Time and time again, Ryu the Ravenous has petitioned to be allowed to move to the human realm, but every application has been denied. As a black dragon of near royal blood with plenty of gemstones in his treasure cave, many females want him for a mate. Ryu doesn't want a female mate, though, and when he's badly burned in a conflict between tribes, he sees his chance to escape.
Egil Olsen is running The Book Dragon's Lair, a bookstore on Dragon Row, while Draken the Dreadful, his mate, is away fighting a war on the other side of the veil. The relief of not having Draken around is great. For the first time in years, Egil doesn't have to watch every move he makes. When word reaches him that Draken is on his way home after having been injured, he considers running away.
The dragon stepping over the threshold to The Book Dragon's Lair isn't Draken, though. He claims to be, but Egil knows his mate, and while all dragons are dangerous, the male standing before him is nowhere near as cruel as his mate. Ryu never wanted to be a book dragon. Books don't sparkle, but if it's the price he has to pay to be in the human realm, he will pay it. He'll take over Draken the Dreadful's treasure, and he hopes he can take over his mate, too. Egil doesn't want to be mated to a dragon, but without a mate, he'd be homeless and without a job.
A few hours after having met Ryu, Egil thinks being mated to him might not be too bad, but how will they be able to fool the people around them into believing Ryu is Draken? And what will happen if the real Draken comes back?
He gave him a quick sideways glance and jumped when he found Draken studying him.
“Mr. Dragon ...” The woman speaking looked ready to pass out. “... will you sign a book for me?”
Egil sucked in a breath and moved away so fast everyone turned to stare at him. People often begged Draken to sign books, and it often ended with snarled threats and things flying off the counter.
“Our policy is to not sign books.” Egil did his best not to let his voice quiver. He’d suggested Draken should sign books once. He’d been covered in bruises for a week after.
“Oh ...” The woman looked disappointed. Egil didn’t understand them. Who wanted a book where some evil being had scrawled Draken the Dreadful on the first page?
There was an awkward silence where the women looked at each other before slowly moving toward the door without buying anything. When the bell above the door chimed for the second time, signaling the door had closed after their departure, Egil sighed. They could use some sales.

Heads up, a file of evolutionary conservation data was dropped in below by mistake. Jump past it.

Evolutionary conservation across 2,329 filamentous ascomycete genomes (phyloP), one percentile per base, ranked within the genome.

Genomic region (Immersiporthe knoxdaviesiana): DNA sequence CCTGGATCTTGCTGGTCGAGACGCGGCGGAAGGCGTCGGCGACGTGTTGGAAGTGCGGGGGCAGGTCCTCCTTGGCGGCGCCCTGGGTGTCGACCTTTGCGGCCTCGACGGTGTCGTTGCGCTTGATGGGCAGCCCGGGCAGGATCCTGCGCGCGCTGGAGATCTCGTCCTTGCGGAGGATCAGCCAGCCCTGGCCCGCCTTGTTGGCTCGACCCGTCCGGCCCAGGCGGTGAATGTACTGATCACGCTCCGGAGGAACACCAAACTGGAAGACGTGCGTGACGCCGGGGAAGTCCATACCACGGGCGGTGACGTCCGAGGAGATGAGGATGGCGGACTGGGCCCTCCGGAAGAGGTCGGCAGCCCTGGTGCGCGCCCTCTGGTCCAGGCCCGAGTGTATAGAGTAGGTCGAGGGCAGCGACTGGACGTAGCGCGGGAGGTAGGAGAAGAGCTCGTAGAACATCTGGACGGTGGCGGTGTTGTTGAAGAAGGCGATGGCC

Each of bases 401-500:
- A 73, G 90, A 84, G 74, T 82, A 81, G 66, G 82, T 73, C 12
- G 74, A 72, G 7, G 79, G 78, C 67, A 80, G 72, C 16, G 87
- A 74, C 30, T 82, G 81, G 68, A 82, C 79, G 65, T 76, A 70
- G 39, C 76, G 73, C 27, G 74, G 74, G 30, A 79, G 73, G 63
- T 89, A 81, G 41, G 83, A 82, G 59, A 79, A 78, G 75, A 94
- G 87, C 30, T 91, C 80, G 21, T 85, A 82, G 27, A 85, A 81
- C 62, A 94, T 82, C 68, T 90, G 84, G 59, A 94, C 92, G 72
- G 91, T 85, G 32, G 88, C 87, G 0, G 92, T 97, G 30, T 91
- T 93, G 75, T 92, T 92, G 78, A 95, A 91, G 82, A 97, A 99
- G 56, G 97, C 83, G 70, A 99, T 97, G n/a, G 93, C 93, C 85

“Why don’t we sign books?” Draken’s voice was deeper than usual.
“Erm ... You’ve always refused to.” Didn’t he remember? A flicker of hope lit in Egil’s chest. If he didn’t remember, then maybe he’d agree to sign a few books or cards or whatever. Then Egil winced. He didn’t remember because he wasn’t Draken.
Egil took another step to increase the distance between them in case Draken was playing some game with him. “Yes.”
“But it would have made them buy something, and we’d get more ... paper notes. We’re paper note dragons.”
Egil blinked at the floor. What the hell? Was the wannabe-Draken playing with him? “Ah ... erm ...” Before he could come up with a reply, the phone in the small office behind Draken rang.
He snarled and whirled around, smoke coming from his nostrils.
Egil grabbed the counter for support. Could it be PTSD? Draken or not, the dragon was acting weird. “It’s the phone. You should answer it.”
Draken turned to look at him, his face twisted in a savage expression that had Egil’s heart block his throat.
Another shrill ring cut through the air, and Egil hurried around the counter so he wouldn’t have to pass Draken and dove for the phone through the open office door. “The Book Dragon’s Lair. How may I help you?”
“Is he back?”
Egil sighed as Reverend Goodwin’s voice came through. Turning to Draken, he motioned at the receiver. “He arrived this morning, sir. Do you want a word?”
He held up the phone for Draken. “The reverend wants a word.”
“A word?” Draken didn’t move.
“He wants to talk to you.” He dangled the receiver. “He’s waiting.”
Slowly, Draken moved closer. Once he was within reach of the cord, Egil handed it to him and angled himself to slink by Draken. He didn’t manage more than a step before a strong hand closed around his arm. Draken didn’t look at him, and he didn’t hurt him, yet it was as if the walls were closing in. Sucking in a breath, Egil watched him study the receiver with a frown.
Crap. His hands shook as he reached for it and held it to Draken’s ear. “Say hello.”
“Hello.” Draken jumped when Reverend Goodwin’s voice came through, snatched the receiver from Egil’s grip, and threw it on the desk with enough force for it to splinter. He then pushed Egil out of the office. “Witchcraft.”
Egil couldn’t breathe. Paranoia? Was paranoia a symptom of PTSD? “Eh ... it’s only a phone. You use it every day.”
Draken turned to him -- his body huge and his face not entirely human. His eyes had turned into black, shining stones, and the skin that already was a little too dark to be his normal skin tone turned darker.
“Erm ... Draken ... You can’t change in the bookstore. There are bookshelves everywhere.” He flinched, expecting to be thrown into one of those bookshelves. Nothing happened. Draken loomed over him, his scars a stark contrast to the otherwise smooth skin, his teeth sharp as they peeked out from underneath his full lips.
Egil swallowed hard. To this day, Draken had never bitten him, but he always feared the day would come. Normally, he didn’t allow his teeth to show, and Egil found it impossible to look away. So sharp.
Seconds went by, the air around them standing still, then Egil met Draken’s gaze again. Eyes couldn’t be that black. Draken’s eyes had an elliptic pupil and yellow irises. Now they were black.
The hairs prickled at the back of Egil’s neck. Who was it who had him trapped against the wall?